I had an 11am flight out of Marseille and, seeing how I live over 2 hours away from the airport by public transit, my day started before the sun. However, that night I was so excited I didn’t sleep a wink no matter how hard I tried. Just when I would feel myself start to drift off I’d remember – omg, Haley, you’re going to leave for London in 4 hours!! 3 hours!! 2 hours!! If only I could sleep on airplanes.
Gatwick Airport is not close to downtown. Well, none of the airports are exactly close, but the train was incredibly slow that day and it took me over an hour and a half to make the journey to St. Pancras International. Finding my hostel was easy enough, when I wasn’t getting distracted by the black taxis, red double decker buses, and King’s Cross station. (It looks exactly like the one in Universal Studios!!! . . . duh . . .)
I checked in, made my bed, and headed out to meet some fellow Americans who happened to be in town. By that time it was after 4pm. We met at the Blackfriars, a quaint pub in a skinny building right across from the Blackfriars Tube stop. Medieval inspired carvings were etched into dark mahogany wood and black friars glinted in a mosaic above the bar. It’s pretty cozy and got a bit busy not long after five, posh Brits in their navy blue suits and puffing cigarettes spilling out the doors and onto the street patio.
I took the rest of the afternoon to wander up and down the Thames, though I didn’t make it very far. The whole city seemed to be in a rush; everyone flowed along in an endless current – let that be in the metro, on the street, or in their cars. I tried to meander, wanting to stroll aimlessly and leisurely take pictures, but I kept getting knocked into by joggers, cut off by bikers, and was just in the way of all the locals on their busy way.
There are signs pointing almost everywhere you want to go, so at least the city is pretty easy to navigate. I ended up being in the general area of Temple Church, the headquarters of the Knights Templar and one of the locations used in The Da Vinci Code. I ducked into one of the narrow streets and ended up in a university-looking square with a bunch of official looking people in more suits and pencil skirts. I followed them for a bit, trying to find my way out of the endless courtyard, but ended up back on the Thames. I’ll find you eventually, Temple Church.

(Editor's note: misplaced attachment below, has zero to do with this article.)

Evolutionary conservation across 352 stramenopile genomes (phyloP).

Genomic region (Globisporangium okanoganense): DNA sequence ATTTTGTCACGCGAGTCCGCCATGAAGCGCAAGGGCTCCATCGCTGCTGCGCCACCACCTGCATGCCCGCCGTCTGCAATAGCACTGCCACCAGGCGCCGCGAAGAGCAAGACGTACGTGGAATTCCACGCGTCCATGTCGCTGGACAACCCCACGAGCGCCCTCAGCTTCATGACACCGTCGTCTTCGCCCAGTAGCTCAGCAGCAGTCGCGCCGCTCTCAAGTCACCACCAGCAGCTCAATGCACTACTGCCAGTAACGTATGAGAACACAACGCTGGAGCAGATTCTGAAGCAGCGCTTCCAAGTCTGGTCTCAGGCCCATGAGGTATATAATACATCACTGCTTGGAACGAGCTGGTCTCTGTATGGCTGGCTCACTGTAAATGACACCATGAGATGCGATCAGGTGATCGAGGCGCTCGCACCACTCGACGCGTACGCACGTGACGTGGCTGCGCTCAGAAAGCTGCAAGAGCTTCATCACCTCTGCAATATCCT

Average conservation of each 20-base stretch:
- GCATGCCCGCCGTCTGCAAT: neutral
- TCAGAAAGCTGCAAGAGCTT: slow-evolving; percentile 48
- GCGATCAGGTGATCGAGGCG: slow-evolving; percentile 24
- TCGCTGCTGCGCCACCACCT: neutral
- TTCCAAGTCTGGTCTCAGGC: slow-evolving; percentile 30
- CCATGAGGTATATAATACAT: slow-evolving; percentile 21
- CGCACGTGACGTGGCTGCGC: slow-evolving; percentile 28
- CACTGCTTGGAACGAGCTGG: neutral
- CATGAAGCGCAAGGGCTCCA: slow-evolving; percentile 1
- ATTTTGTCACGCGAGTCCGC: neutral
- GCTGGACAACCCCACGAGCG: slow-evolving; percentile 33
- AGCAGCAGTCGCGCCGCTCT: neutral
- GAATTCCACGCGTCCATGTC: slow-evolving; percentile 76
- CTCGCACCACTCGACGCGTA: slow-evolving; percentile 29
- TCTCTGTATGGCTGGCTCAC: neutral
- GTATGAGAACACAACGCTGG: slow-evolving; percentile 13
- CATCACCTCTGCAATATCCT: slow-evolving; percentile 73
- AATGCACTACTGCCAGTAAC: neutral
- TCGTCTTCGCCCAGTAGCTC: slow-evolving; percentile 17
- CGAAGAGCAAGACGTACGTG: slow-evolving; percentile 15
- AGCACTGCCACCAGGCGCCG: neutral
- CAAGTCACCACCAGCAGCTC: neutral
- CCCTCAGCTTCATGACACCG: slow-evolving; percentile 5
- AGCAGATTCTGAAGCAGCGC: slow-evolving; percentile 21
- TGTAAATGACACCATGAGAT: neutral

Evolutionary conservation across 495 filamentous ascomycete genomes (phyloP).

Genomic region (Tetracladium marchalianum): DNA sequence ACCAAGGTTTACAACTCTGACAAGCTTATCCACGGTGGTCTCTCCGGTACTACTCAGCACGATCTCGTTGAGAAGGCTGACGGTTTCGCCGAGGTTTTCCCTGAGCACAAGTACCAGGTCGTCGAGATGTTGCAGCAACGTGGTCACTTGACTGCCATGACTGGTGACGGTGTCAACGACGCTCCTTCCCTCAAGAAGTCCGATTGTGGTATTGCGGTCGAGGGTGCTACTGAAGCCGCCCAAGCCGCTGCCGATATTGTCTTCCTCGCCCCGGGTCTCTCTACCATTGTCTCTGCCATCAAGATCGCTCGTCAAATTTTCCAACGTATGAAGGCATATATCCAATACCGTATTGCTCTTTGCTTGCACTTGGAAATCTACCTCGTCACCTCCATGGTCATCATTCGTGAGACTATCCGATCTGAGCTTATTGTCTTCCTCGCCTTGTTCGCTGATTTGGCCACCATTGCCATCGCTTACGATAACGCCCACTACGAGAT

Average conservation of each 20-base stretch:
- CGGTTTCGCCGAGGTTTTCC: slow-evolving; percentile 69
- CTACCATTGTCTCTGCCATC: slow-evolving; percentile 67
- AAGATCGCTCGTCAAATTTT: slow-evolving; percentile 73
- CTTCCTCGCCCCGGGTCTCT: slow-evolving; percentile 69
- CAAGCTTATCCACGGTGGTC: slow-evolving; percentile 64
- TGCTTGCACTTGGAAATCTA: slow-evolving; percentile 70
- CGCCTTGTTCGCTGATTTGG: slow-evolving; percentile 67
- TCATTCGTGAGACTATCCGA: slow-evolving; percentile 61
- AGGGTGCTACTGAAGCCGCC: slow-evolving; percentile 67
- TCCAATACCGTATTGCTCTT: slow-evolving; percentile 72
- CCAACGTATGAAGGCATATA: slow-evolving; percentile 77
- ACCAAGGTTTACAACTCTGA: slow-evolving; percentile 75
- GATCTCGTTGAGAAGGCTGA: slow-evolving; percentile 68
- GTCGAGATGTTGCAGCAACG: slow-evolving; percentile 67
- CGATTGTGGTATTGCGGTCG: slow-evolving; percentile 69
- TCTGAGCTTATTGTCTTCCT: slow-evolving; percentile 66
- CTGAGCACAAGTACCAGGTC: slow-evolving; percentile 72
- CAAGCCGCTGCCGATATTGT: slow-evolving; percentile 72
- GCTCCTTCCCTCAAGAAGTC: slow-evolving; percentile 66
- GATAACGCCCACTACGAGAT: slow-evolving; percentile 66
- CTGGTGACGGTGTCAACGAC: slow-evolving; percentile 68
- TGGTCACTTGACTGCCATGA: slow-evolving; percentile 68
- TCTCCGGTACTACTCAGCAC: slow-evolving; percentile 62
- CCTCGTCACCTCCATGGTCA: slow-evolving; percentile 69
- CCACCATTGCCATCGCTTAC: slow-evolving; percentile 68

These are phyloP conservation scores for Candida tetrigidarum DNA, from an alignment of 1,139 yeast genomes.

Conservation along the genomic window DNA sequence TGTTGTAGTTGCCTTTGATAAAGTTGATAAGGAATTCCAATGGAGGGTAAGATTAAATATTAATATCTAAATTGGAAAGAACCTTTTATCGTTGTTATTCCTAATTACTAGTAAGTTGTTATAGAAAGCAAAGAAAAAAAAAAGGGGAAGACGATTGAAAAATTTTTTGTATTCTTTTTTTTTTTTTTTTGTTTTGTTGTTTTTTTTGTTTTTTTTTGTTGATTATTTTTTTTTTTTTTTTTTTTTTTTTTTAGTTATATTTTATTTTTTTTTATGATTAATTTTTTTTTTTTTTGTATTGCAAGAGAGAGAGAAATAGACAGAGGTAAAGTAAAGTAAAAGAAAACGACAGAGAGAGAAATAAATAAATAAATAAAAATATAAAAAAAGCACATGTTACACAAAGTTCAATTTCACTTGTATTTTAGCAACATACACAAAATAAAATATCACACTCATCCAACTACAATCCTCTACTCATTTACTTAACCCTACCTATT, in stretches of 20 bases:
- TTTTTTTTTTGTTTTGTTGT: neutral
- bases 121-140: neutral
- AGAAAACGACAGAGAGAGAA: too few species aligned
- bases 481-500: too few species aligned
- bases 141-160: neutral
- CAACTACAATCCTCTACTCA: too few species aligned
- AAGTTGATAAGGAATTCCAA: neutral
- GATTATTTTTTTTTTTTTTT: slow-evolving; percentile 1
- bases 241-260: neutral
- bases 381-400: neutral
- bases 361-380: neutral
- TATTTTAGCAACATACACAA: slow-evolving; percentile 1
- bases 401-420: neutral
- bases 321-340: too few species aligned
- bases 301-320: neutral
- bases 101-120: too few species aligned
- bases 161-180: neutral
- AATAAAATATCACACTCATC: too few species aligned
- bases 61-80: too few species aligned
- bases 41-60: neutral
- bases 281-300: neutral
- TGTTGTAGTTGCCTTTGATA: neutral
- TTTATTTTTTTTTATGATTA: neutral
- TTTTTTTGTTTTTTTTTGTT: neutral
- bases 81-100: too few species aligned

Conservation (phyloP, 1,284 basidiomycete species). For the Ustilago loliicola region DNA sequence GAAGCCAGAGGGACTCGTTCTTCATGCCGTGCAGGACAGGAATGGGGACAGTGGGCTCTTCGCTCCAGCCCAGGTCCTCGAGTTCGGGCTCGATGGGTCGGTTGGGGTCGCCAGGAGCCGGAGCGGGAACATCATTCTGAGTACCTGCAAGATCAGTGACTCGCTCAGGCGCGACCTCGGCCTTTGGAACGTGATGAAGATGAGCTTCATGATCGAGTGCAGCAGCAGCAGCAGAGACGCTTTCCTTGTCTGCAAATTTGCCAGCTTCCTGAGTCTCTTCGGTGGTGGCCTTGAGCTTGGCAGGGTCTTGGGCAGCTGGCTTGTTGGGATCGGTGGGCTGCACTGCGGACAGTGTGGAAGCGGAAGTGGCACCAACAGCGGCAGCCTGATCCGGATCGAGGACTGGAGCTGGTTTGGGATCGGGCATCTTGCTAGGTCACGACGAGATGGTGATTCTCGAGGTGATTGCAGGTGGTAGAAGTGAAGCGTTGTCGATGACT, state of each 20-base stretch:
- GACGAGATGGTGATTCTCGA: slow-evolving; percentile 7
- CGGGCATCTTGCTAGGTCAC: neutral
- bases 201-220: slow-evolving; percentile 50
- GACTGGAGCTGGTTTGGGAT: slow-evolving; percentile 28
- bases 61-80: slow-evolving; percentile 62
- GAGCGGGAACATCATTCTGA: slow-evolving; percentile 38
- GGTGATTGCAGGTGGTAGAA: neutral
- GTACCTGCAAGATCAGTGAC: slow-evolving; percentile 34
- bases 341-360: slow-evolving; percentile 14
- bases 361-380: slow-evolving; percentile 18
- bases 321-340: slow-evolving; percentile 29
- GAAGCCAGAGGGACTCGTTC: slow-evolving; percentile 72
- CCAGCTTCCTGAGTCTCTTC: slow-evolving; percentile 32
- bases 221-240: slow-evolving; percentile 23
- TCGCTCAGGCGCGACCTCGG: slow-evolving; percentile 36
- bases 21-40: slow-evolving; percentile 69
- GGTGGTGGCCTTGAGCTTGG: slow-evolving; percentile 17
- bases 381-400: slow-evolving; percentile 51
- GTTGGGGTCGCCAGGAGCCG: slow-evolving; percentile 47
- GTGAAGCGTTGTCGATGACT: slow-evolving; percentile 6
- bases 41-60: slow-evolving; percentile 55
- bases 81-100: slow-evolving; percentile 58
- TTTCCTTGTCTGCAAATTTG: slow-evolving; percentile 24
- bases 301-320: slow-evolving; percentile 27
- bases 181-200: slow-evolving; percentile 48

Temple Church is also near Fleet Street, which I made a beeline for in the name of Sweeney Todd. I won’t lie, pretty much everything I know about London has a connection to pop culture.
“If you look over there you’ll see the Houses of Parliament.”
Me: “Oh – Robert Downey Jr. jumped out of that building and into the Thames in the Sherlock movie!”
. . . 10 minutes later . . .
“That’s the M16 headquarters across the river.”
Me: “The one that blew up in Skyfall, right?”
Day two started at King’s Cross, where I got to meet up with amazing friends who I hadn’t seen for over a year. We made our way down towards the river, stopping by the British Museum and wandering through Covent Garden and towards Leicester Square. We had lunch at a place called MOD Pizza, the Chipotle of pizza parlors. Every pizza was 7.87, no catch. Really. You could take off whatever you wanted, add as much as you pleased, or you could even create your own from scratch. It seemed too good to be true, but we were all pleasantly surprised. They also had free refills, which is nonexistent in France.
After that we headed down towards Westminster Bridge, walking by the Elizabeth Tower (a.k.a Big Ben), the London Eye, and heading back up towards Blackfriars Bridge. Of course, we were exhausted, so we stopped for some tea and I had my first taste of clotted cream. And, oh my, the tea.
Both nights I got back to the hostel and passed out. Even the guy snoring in the bed next to me couldn’t keep me up for too long.
I still have so much planned for this week, so thank goodness the honeymoon stage hasn’t ended yet. But, if I think about it, I don’t know if it ever will here.